Jun 1 2017 - 23:45
Rachelle Belle

When making small talk, adults quickly resort to perhaps the most common question of all: what do you do? But in places like France, asking this question at a dinner party is considered rude. American culture has a strange love affair with work.

May 8 2017 - 17:15
Martin J Boucher and Philip Loring

March 20, 2017 — At the COP 21 climate change convention in Paris at the end of 2015, leaders from 194 nations agreed to pursue actions that will cut greenhouse gas emissions enough to keep global warming within 1.5 °C (2.7 °F) above pre-industrial conditions. Meeting this goal will avoid continued and increasing harm to people and ecosystems around the world caused by a changing climate, and it is also a great opportunity to turn the world into a place that embodies our collective and pluralistic values for the future. Nevertheless, there remains a notable gap between current trajectories of global GHG emissions and the reductions necessary to see COP 21’s goals realized.

Numerous technological and economic strategies for bridging that gap are currently being discussed, including transitions to renewable energy and/or nuclear power, carbon capture and storage, and cap and trade. However, many overlook the fundamental social issues that drive climate change: overconsumption, poverty, industrial agriculture and population growth. As such, even if these strategies succeed in mitigating CO2 emissions — renewable energies, for instance, seem to have achieved irreversible momentum — they leave unaddressed a second gap, a sustainability gap, in that they allow issues of ecological overshoot and social injustice to persist. We argue that there is an opportunity to reverse climate change by attending to these sustainability issues, but it requires that we reject the convenience of technological optimism and put aside our fears of the world’s “big” social problems.

In 2004, Stephen Pacala and Robert Socolow wrote in Science that it is possible to address climate change by breaking the larger problem of CO2 emissions down into a series of more manageable “wedges.” They offer 15 different solutions based on existing technology, including nuclear energy, coal carbon capture and storage, energy efficiency, and increased adoption of conservation tillage, for mitigating climate change one wedge at a time. Their pragmatic approach to the problem has been popularly received, as evidenced by the thousands of citations that the paper has received. However, their approach can also be critiqued for glossing over the immense costs involved and for its piecemeal and top-down nature. In other words, they assume that this complex global environmental problem can be fixed with a handful of standardized solutions.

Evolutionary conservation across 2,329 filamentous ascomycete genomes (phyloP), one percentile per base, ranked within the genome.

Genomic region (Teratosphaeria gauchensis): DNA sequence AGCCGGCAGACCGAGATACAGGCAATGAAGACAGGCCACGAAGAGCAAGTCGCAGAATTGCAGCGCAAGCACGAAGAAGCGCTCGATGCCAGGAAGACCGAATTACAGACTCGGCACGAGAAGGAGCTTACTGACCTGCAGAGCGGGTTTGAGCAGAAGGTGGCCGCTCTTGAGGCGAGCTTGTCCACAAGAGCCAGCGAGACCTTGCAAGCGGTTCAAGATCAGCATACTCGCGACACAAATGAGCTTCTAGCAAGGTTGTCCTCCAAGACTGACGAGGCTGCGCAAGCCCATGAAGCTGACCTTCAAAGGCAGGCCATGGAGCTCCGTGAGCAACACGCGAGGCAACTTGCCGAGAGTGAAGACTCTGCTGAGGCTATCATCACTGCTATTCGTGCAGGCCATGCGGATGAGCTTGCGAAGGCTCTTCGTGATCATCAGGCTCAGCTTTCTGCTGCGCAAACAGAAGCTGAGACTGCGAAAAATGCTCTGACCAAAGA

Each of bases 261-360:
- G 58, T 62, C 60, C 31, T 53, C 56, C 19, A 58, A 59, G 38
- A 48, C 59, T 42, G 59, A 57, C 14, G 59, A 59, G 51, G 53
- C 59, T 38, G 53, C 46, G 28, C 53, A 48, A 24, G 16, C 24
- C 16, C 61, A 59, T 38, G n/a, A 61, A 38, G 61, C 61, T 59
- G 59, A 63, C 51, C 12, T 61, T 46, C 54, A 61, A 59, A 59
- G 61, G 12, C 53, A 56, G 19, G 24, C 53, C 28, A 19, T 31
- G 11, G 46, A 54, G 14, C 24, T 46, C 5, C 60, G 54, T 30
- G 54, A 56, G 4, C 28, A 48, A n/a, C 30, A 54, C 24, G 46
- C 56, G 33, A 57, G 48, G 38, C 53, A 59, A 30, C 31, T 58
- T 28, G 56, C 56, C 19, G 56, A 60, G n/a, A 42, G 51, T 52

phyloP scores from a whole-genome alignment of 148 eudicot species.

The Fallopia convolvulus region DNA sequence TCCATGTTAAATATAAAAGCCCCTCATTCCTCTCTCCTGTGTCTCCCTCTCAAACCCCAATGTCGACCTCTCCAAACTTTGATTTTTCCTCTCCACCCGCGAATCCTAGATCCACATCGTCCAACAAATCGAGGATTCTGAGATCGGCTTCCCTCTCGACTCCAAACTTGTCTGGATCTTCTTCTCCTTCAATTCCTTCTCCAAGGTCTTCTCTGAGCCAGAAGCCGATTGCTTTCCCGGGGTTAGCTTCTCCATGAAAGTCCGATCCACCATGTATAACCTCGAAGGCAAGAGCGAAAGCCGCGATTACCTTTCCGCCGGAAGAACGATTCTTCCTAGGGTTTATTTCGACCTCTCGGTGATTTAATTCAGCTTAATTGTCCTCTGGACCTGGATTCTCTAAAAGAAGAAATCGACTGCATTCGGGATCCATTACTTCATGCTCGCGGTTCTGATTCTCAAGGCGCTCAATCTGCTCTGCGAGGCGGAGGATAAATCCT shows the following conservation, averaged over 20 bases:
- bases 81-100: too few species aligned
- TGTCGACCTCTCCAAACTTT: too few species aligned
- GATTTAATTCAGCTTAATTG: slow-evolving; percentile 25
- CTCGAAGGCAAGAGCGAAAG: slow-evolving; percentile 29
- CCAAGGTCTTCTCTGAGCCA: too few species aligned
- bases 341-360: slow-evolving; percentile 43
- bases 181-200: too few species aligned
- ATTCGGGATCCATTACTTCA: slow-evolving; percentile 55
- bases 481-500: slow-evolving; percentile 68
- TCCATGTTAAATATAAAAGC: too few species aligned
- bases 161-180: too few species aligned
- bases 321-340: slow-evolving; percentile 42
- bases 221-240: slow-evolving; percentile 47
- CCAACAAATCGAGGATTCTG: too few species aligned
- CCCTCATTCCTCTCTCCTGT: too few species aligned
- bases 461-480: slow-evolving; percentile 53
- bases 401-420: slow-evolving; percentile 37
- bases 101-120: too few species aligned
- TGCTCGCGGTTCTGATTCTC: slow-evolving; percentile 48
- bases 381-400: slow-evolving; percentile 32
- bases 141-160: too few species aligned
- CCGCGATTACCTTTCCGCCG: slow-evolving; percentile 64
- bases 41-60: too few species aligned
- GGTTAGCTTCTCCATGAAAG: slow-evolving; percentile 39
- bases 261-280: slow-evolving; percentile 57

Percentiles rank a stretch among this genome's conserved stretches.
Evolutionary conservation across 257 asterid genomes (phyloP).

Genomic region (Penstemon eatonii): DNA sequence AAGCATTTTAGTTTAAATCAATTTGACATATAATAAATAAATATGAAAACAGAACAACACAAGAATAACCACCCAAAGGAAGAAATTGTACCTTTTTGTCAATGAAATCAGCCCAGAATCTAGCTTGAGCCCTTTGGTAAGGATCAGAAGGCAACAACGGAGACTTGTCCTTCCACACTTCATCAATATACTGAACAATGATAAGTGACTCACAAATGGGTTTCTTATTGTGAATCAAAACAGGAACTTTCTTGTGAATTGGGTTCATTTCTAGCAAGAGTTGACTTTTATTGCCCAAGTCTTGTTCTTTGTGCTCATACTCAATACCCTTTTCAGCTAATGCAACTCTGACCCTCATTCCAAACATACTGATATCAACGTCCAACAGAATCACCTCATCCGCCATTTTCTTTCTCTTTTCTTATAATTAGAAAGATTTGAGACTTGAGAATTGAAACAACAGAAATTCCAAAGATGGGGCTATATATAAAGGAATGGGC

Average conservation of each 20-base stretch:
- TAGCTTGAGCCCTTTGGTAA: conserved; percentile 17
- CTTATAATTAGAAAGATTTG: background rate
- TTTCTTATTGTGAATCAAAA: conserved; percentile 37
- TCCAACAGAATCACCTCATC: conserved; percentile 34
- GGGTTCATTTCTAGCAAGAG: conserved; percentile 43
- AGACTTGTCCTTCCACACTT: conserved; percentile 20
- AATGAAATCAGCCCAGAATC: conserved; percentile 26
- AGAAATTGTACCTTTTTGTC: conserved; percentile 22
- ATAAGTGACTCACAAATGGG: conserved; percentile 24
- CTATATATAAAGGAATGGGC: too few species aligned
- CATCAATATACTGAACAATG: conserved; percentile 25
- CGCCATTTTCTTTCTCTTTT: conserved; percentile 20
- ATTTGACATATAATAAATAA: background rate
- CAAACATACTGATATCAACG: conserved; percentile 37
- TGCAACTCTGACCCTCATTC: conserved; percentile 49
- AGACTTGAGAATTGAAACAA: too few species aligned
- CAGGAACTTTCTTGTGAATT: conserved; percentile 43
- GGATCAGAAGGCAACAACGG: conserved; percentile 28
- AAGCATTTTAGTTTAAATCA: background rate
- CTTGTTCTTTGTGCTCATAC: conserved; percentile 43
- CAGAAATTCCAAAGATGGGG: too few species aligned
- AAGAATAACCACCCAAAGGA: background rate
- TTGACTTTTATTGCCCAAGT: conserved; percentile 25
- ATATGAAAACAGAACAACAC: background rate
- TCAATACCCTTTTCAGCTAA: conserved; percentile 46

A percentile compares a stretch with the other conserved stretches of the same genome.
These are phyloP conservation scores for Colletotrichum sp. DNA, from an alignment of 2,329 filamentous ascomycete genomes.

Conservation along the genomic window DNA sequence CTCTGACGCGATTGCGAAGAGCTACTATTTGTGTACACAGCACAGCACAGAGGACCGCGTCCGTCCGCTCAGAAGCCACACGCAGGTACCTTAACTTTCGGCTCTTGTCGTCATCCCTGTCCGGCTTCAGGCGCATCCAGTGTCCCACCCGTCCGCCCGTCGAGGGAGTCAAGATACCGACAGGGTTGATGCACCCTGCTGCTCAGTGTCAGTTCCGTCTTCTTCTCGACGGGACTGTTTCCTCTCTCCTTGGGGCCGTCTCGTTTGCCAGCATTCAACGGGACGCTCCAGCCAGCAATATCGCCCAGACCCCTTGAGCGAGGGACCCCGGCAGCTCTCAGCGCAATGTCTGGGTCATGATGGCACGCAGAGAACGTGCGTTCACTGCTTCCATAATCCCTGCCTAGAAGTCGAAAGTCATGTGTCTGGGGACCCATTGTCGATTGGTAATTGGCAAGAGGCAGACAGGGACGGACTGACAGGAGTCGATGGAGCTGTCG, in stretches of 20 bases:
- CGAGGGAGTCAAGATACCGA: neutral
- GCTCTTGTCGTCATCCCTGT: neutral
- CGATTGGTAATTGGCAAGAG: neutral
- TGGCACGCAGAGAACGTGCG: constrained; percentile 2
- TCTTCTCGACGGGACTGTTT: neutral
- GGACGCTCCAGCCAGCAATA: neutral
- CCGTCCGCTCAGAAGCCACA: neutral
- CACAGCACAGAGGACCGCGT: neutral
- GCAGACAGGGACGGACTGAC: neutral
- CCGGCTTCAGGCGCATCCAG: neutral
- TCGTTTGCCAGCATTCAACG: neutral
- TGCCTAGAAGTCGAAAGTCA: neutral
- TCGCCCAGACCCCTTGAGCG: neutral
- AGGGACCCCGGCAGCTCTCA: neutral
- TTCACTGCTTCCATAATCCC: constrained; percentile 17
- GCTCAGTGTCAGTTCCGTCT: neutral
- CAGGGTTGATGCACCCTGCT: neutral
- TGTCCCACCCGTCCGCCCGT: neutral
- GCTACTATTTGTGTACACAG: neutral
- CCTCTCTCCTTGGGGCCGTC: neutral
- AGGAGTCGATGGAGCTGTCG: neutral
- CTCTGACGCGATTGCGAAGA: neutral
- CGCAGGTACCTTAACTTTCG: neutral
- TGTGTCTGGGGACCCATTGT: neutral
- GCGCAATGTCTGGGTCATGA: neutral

Climate change is just one of many related sustainability problems that the world faces. In addition to rising atmospheric CO2, we are approaching or have already exceeded multiple other planetary boundaries — such as fresh water, nitrogen, phosphorus and biodiversity loss — that CO2-mitigating technologies cannot solve. Solving climate change on its own would require immense investments but leave too many other problems unaddressed. That is not to say that these technological innovations are irrelevant; Pacala and Socolow’s desire to break down the challenge into manageable pieces is both valid and appreciable. What’s missing from their assessment is the fact that the world is a complex system, and systemic problems require systemic solutions.

Apr 29 2017 - 09:30
Ian Angus, John Bellamy Foster, Daniel Tanuro

Should ecosocialists reject a program that includes carbon pricing? Ian Angus and John Bellamy Foster reply to Daniel Tanuro’s criticism of their approach.



Apr 29 2017 - 10:30
Brian Tokar

Just over a year ago, diplomats from around the world were celebrating the final ratification of the December 2016 Paris Agreement, proclaimed to be the first globally inclusive step toward a meaningful climate solution. The agreement was praised as one of President Obama’s signature accomplishments and as a triumph of his “soft power” approach to world affairs. But even then, long before Donald Trump and his coterie of plutocrats and neofascists rose to power pledging to withdraw from the agreement, there were far more questions than answers.

Apr 28 2017 - 10:30

TOMORROW WILL mark Donald Trump's first 100 days in office, an artificial milestone that the media and Trump himself denounce as meaningless--but that they can't help themselves from spending endless time analyzing.

Meanwhile, a different clock is ticking on an infinitely more important deadline, and it's getting a small fraction of the media coverage: The point at which the global temperature increase reaches the 2 degrees Celsius tipping point that most scientists agree will trigger an irreversible cycle pushing the world toward even more disastrous climate change.